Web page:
The unedited full-text of the 1906 Jewish Encyclopedia
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Russian Neo-Hebraist and lexicographer; born about 1820; died in Slutzk, government of Minsk, April 4, 1860. His father, R. Joseph Böhmer (1796-1864), was a prominent Talmudical authority, one of the firstgraduates from the yeshibah of R. Ḥayyim of Volozhin, and rabbi of Slutzk for thirty-five years. Israel traveled in western countries and knew several European languages. His works abound with Latin, German, and French quotations, and show a familiarity with scientific methods of investigation. His chief work is "Kitbe Israel Böhmer" (The Writings of Israel Böhmer), part i. or letter i., Warsaw, 1849, a treatise on the Essenes, containing many etymological explanations of Hebrew and Talmudical terms. His "Keẓad Ma'arikin" (How to Arrange) is a contribution to Talmudical or rabbinical lexicography, and was published as a specimen of a large work on the subject (Berlin, 1855). Böhmer edited, in conjunction with G. Polak of Amsterdam, "Eẓba' Elohim" (The Finger of God), a sketch of the life of R. Isaac Tirnau, with notes and appendix (Königsberg, 1857). He also published, together with E. L. Silberman, for whose "Ha-Maggid" he worked about nine months, a new and annotated edition of Samuel Shullam's Hebrew translation of Josephus' work, "Contra Ap." (Lyck, 1858). His lexicographical articles appeared in "Kerem Ḥemed," iii. 13-22, 116-149 (of which the above "Keẓad Ma'arikin" is practically a reprint). There also appeared from his pen "Lexicalische Beiträge zum Talmud," in "Literaturblatt des Orients," 1850, ii., Nos. 25, 27, 39. His Hebrew is far from being pure or classical, and contains many curious Germanisms ("Reformer and Jewish Times," New York, vol. x., No. 20).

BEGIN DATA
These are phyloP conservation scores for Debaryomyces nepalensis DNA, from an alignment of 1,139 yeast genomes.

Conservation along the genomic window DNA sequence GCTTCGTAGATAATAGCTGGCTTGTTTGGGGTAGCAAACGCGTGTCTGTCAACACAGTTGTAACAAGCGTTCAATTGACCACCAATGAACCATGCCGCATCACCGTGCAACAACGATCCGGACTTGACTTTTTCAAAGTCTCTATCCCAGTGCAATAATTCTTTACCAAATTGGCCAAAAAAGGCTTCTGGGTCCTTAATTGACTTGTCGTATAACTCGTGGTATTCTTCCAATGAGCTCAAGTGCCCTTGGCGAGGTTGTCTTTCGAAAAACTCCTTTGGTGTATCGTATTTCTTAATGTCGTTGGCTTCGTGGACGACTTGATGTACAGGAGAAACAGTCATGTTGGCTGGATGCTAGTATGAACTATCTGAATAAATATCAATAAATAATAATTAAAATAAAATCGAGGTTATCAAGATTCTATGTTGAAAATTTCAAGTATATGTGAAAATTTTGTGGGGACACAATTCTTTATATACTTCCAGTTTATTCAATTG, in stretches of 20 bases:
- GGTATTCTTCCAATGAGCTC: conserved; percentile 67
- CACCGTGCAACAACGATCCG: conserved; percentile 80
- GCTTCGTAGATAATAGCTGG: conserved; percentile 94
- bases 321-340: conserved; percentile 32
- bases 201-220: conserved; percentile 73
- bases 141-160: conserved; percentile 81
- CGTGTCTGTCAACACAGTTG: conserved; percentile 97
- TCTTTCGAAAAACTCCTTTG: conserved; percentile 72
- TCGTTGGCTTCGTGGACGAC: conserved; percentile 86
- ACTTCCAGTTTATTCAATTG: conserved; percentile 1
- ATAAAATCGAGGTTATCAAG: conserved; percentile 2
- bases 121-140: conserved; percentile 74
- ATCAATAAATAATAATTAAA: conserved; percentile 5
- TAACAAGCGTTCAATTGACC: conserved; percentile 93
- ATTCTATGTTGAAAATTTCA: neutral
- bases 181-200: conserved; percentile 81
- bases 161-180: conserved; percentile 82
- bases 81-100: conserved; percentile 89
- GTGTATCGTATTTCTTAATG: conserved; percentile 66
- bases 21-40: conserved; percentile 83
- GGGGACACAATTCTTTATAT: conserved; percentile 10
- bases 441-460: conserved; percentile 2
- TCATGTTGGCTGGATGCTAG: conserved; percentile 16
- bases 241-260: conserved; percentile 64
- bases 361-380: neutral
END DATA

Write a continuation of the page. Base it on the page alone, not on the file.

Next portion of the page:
• Ha-Maggid, iv., No. 15;
  • Zeitlin, Bibl. Post-Mendels. p. 36;
  • Fuenn, Keneset Yisrael, p. 493.
H. R.P. Wi.
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